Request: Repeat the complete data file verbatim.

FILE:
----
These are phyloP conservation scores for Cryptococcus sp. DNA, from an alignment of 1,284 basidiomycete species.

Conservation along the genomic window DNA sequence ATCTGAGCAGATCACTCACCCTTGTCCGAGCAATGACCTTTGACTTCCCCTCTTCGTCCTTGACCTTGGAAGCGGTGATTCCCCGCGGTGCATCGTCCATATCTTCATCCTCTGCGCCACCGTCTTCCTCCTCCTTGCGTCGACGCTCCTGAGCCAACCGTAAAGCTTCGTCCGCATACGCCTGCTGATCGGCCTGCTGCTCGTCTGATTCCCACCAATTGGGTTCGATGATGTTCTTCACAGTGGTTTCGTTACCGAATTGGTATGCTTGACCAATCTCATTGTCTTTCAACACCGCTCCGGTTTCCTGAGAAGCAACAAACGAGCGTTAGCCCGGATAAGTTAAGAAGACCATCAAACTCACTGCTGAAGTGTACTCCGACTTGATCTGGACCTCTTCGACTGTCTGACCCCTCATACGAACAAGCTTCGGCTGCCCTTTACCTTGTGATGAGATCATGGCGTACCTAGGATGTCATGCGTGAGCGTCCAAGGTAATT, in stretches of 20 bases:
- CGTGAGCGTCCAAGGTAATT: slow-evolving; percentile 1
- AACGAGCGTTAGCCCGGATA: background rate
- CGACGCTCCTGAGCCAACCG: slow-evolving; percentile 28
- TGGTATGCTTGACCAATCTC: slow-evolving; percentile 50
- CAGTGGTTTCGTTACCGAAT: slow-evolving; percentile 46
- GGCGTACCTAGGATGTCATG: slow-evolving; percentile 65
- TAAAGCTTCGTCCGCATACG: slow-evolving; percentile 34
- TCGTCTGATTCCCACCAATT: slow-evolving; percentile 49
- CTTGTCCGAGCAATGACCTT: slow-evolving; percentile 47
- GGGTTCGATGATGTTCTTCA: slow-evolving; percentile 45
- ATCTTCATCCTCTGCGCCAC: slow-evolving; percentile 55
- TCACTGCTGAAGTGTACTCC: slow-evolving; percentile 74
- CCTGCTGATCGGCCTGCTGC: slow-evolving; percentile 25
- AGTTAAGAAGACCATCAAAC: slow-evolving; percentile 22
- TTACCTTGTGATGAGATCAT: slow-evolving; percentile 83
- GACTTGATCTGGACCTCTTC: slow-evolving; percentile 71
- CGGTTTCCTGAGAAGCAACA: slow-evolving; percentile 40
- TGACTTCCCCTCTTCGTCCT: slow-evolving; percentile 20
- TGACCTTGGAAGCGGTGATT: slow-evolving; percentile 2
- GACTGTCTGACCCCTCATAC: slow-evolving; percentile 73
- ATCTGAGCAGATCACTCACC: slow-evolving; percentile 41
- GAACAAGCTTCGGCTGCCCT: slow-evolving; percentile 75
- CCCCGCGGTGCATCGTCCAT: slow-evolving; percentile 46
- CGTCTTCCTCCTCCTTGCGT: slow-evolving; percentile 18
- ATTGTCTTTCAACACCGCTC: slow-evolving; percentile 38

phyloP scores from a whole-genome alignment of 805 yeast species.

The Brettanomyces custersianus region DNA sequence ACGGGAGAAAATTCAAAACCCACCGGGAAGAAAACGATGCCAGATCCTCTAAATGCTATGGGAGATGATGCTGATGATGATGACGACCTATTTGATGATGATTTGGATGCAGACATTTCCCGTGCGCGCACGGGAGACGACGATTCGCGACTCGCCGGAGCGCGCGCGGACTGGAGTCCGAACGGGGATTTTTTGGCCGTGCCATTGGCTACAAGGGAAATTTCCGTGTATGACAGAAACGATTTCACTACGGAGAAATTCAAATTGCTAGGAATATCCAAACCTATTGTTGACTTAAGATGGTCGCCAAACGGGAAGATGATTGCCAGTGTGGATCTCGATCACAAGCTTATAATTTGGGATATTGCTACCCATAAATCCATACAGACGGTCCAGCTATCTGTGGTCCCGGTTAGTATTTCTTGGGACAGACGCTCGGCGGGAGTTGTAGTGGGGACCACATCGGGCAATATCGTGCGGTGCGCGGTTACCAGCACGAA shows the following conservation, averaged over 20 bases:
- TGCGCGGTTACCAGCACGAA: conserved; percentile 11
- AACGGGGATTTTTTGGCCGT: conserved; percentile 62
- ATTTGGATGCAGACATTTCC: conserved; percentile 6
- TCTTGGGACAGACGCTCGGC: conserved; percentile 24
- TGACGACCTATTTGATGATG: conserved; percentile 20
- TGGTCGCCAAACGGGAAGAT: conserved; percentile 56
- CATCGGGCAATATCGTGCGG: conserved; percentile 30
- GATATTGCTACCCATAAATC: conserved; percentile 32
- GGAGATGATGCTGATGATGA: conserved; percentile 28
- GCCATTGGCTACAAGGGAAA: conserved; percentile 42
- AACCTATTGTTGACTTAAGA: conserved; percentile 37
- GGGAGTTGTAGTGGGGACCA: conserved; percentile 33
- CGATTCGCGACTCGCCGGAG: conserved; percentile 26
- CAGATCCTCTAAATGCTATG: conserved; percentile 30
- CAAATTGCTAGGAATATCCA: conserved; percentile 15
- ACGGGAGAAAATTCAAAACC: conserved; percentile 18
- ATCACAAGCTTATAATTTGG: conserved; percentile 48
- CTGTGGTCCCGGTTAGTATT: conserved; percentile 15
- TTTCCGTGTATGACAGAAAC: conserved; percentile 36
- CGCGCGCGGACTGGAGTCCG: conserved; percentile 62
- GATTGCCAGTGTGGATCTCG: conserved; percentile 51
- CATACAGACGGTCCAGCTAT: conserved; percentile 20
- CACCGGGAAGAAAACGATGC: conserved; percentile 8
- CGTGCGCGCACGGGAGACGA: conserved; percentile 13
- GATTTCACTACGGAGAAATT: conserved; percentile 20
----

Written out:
These are phyloP conservation scores for Cryptococcus sp. DNA, from an alignment of 1,284 basidiomycete species.

Conservation along the genomic window DNA sequence ATCTGAGCAGATCACTCACCCTTGTCCGAGCAATGACCTTTGACTTCCCCTCTTCGTCCTTGACCTTGGAAGCGGTGATTCCCCGCGGTGCATCGTCCATATCTTCATCCTCTGCGCCACCGTCTTCCTCCTCCTTGCGTCGACGCTCCTGAGCCAACCGTAAAGCTTCGTCCGCATACGCCTGCTGATCGGCCTGCTGCTCGTCTGATTCCCACCAATTGGGTTCGATGATGTTCTTCACAGTGGTTTCGTTACCGAATTGGTATGCTTGACCAATCTCATTGTCTTTCAACACCGCTCCGGTTTCCTGAGAAGCAACAAACGAGCGTTAGCCCGGATAAGTTAAGAAGACCATCAAACTCACTGCTGAAGTGTACTCCGACTTGATCTGGACCTCTTCGACTGTCTGACCCCTCATACGAACAAGCTTCGGCTGCCCTTTACCTTGTGATGAGATCATGGCGTACCTAGGATGTCATGCGTGAGCGTCCAAGGTAATT, in stretches of 20 bases:
- CGTGAGCGTCCAAGGTAATT: slow-evolving; percentile 1
- AACGAGCGTTAGCCCGGATA: background rate
- CGACGCTCCTGAGCCAACCG: slow-evolving; percentile 28
- TGGTATGCTTGACCAATCTC: slow-evolving; percentile 50
- CAGTGGTTTCGTTACCGAAT: slow-evolving; percentile 46
- GGCGTACCTAGGATGTCATG: slow-evolving; percentile 65
- TAAAGCTTCGTCCGCATACG: slow-evolving; percentile 34
- TCGTCTGATTCCCACCAATT: slow-evolving; percentile 49
- CTTGTCCGAGCAATGACCTT: slow-evolving; percentile 47
- GGGTTCGATGATGTTCTTCA: slow-evolving; percentile 45
- ATCTTCATCCTCTGCGCCAC: slow-evolving; percentile 55
- TCACTGCTGAAGTGTACTCC: slow-evolving; percentile 74
- CCTGCTGATCGGCCTGCTGC: slow-evolving; percentile 25
- AGTTAAGAAGACCATCAAAC: slow-evolving; percentile 22
- TTACCTTGTGATGAGATCAT: slow-evolving; percentile 83
- GACTTGATCTGGACCTCTTC: slow-evolving; percentile 71
- CGGTTTCCTGAGAAGCAACA: slow-evolving; percentile 40
- TGACTTCCCCTCTTCGTCCT: slow-evolving; percentile 20
- TGACCTTGGAAGCGGTGATT: slow-evolving; percentile 2
- GACTGTCTGACCCCTCATAC: slow-evolving; percentile 73
- ATCTGAGCAGATCACTCACC: slow-evolving; percentile 41
- GAACAAGCTTCGGCTGCCCT: slow-evolving; percentile 75
- CCCCGCGGTGCATCGTCCAT: slow-evolving; percentile 46
- CGTCTTCCTCCTCCTTGCGT: slow-evolving; percentile 18
- ATTGTCTTTCAACACCGCTC: slow-evolving; percentile 38

phyloP scores from a whole-genome alignment of 805 yeast species.

The Brettanomyces custersianus region DNA sequence ACGGGAGAAAATTCAAAACCCACCGGGAAGAAAACGATGCCAGATCCTCTAAATGCTATGGGAGATGATGCTGATGATGATGACGACCTATTTGATGATGATTTGGATGCAGACATTTCCCGTGCGCGCACGGGAGACGACGATTCGCGACTCGCCGGAGCGCGCGCGGACTGGAGTCCGAACGGGGATTTTTTGGCCGTGCCATTGGCTACAAGGGAAATTTCCGTGTATGACAGAAACGATTTCACTACGGAGAAATTCAAATTGCTAGGAATATCCAAACCTATTGTTGACTTAAGATGGTCGCCAAACGGGAAGATGATTGCCAGTGTGGATCTCGATCACAAGCTTATAATTTGGGATATTGCTACCCATAAATCCATACAGACGGTCCAGCTATCTGTGGTCCCGGTTAGTATTTCTTGGGACAGACGCTCGGCGGGAGTTGTAGTGGGGACCACATCGGGCAATATCGTGCGGTGCGCGGTTACCAGCACGAA shows the following conservation, averaged over 20 bases:
- TGCGCGGTTACCAGCACGAA: conserved; percentile 11
- AACGGGGATTTTTTGGCCGT: conserved; percentile 62
- ATTTGGATGCAGACATTTCC: conserved; percentile 6
- TCTTGGGACAGACGCTCGGC: conserved; percentile 24
- TGACGACCTATTTGATGATG: conserved; percentile 20
- TGGTCGCCAAACGGGAAGAT: conserved; percentile 56
- CATCGGGCAATATCGTGCGG: conserved; percentile 30
- GATATTGCTACCCATAAATC: conserved; percentile 32
- GGAGATGATGCTGATGATGA: conserved; percentile 28
- GCCATTGGCTACAAGGGAAA: conserved; percentile 42
- AACCTATTGTTGACTTAAGA: conserved; percentile 37
- GGGAGTTGTAGTGGGGACCA: conserved; percentile 33
- CGATTCGCGACTCGCCGGAG: conserved; percentile 26
- CAGATCCTCTAAATGCTATG: conserved; percentile 30
- CAAATTGCTAGGAATATCCA: conserved; percentile 15
- ACGGGAGAAAATTCAAAACC: conserved; percentile 18
- ATCACAAGCTTATAATTTGG: conserved; percentile 48
- CTGTGGTCCCGGTTAGTATT: conserved; percentile 15
- TTTCCGTGTATGACAGAAAC: conserved; percentile 36
- CGCGCGCGGACTGGAGTCCG: conserved; percentile 62
- GATTGCCAGTGTGGATCTCG: conserved; percentile 51
- CATACAGACGGTCCAGCTAT: conserved; percentile 20
- CACCGGGAAGAAAACGATGC: conserved; percentile 8
- CGTGCGCGCACGGGAGACGA: conserved; percentile 13
- GATTTCACTACGGAGAAATT: conserved; percentile 20